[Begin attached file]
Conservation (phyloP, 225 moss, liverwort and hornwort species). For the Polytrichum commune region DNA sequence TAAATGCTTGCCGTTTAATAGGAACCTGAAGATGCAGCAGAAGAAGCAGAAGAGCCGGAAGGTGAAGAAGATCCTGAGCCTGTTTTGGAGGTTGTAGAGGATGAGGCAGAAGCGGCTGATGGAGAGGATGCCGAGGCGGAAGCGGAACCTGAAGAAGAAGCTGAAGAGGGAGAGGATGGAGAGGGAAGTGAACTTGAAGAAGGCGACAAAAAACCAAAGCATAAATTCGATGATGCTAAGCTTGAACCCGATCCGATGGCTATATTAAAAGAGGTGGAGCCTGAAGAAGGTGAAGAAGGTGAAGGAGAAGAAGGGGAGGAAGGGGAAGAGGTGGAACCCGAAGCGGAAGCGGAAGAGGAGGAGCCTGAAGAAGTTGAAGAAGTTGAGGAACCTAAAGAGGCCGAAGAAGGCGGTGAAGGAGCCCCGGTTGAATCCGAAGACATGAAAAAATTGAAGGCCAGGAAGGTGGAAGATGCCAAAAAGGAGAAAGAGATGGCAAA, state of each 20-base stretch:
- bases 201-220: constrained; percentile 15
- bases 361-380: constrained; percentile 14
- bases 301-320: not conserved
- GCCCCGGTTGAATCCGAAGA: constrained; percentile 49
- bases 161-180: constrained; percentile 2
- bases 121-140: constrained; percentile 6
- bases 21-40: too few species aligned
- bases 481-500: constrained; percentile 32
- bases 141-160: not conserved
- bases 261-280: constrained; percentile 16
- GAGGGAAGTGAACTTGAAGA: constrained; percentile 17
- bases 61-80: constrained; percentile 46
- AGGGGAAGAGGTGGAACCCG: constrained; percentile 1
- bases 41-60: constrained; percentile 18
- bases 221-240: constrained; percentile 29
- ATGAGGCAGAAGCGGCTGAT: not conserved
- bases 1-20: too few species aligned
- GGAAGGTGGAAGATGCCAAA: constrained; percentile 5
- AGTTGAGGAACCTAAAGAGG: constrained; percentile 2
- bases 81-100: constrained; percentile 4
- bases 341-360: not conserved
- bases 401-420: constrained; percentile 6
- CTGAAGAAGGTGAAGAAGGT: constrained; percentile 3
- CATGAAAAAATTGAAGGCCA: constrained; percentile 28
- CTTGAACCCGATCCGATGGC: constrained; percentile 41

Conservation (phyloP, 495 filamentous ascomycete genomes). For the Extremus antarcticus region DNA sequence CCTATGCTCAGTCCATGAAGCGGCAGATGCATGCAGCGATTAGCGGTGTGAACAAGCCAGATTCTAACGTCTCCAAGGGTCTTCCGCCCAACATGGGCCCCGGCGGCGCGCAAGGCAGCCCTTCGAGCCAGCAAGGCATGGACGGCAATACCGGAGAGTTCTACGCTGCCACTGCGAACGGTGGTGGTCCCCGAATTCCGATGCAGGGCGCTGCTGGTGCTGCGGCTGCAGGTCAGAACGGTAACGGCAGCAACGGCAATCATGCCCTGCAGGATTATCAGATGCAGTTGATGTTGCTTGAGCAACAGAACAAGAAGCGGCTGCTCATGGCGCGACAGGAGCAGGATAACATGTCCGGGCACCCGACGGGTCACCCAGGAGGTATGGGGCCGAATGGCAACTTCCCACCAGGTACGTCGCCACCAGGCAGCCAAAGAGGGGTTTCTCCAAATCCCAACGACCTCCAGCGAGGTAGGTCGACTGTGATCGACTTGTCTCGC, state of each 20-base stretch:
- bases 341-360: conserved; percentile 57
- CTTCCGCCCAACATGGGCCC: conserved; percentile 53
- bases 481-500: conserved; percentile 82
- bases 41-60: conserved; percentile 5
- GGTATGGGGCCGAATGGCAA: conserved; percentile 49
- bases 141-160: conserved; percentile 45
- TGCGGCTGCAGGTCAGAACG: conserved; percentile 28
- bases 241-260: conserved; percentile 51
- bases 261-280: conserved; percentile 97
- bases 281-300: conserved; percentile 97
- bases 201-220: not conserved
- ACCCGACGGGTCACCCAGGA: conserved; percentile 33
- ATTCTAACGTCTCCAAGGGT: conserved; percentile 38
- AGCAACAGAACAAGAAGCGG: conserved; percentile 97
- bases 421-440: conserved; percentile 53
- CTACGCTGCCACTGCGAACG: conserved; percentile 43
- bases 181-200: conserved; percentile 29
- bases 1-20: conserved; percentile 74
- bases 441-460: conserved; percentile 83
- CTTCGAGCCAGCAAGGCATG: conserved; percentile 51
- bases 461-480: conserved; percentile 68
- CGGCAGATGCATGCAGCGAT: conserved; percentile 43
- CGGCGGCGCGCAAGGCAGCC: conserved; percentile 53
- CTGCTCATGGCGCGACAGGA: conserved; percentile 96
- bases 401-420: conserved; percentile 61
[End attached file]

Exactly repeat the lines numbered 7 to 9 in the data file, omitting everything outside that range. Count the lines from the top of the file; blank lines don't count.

- bases 121-140: constrained; percentile 6
- bases 21-40: too few species aligned
- bases 481-500: constrained; percentile 32